THE PASTThe Insurgent Navy
The Philippine Navy traces its roots way back to the Philippine Revolutionagainst Spain with the handover by the Americans of a captured Spanish steam pinnaceto General Emilio Aguinaldo on 20 May 1898. The vessel was renamed
 Magdalo
andemerged as the first watercraft of the navy.
 
Soon, several other merchant ships donatedby patriots were added to form a nascent fleet. The Insurgent Navy was instrumental tothe revolutionary cause through its conduct of basic naval operations, such as troopdeployments and arms shipments. The first successful amphibious assault against aSpanish garrison was even spearheaded by the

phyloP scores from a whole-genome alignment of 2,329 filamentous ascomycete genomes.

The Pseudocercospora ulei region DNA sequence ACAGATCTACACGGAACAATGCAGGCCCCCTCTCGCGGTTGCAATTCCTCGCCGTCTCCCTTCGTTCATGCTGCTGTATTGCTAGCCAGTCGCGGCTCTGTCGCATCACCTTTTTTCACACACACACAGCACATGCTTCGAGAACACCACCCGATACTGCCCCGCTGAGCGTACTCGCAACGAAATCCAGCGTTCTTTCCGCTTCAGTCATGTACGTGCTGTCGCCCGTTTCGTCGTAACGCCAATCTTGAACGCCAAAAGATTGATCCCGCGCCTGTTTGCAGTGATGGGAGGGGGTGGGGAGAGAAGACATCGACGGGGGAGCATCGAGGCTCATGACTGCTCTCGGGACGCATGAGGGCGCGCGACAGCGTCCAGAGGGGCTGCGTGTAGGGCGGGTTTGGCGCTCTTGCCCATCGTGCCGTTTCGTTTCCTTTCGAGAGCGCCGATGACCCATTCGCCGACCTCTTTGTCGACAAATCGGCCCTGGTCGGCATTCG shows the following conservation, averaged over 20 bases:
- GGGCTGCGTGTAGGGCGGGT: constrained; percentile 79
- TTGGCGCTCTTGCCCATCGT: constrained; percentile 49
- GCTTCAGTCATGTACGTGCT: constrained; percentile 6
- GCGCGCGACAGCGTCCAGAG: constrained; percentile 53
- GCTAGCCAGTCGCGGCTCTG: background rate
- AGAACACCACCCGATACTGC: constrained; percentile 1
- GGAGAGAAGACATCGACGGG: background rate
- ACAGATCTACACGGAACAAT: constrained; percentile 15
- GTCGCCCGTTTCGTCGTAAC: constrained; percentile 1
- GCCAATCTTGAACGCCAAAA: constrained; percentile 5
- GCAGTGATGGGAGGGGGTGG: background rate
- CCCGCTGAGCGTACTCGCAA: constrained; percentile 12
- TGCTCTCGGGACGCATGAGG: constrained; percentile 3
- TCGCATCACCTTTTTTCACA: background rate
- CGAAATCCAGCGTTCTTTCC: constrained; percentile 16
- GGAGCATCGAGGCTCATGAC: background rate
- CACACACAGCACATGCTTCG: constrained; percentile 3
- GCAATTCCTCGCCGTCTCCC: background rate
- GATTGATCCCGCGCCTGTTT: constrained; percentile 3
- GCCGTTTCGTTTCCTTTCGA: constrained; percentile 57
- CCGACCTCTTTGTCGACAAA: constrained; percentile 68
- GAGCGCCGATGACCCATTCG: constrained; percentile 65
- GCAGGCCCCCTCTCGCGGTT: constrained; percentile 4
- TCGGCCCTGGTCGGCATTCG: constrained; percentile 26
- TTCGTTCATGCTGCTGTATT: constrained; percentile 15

Magdalo
at Bacoor Bay on 26 May 1898.Its effectiveness went on throughout the Filipino-American War. However, after thecapture of President Aguinaldo on 23 March 1901, the insurgent navy disintegrated.(Zulueta, 1998: 20)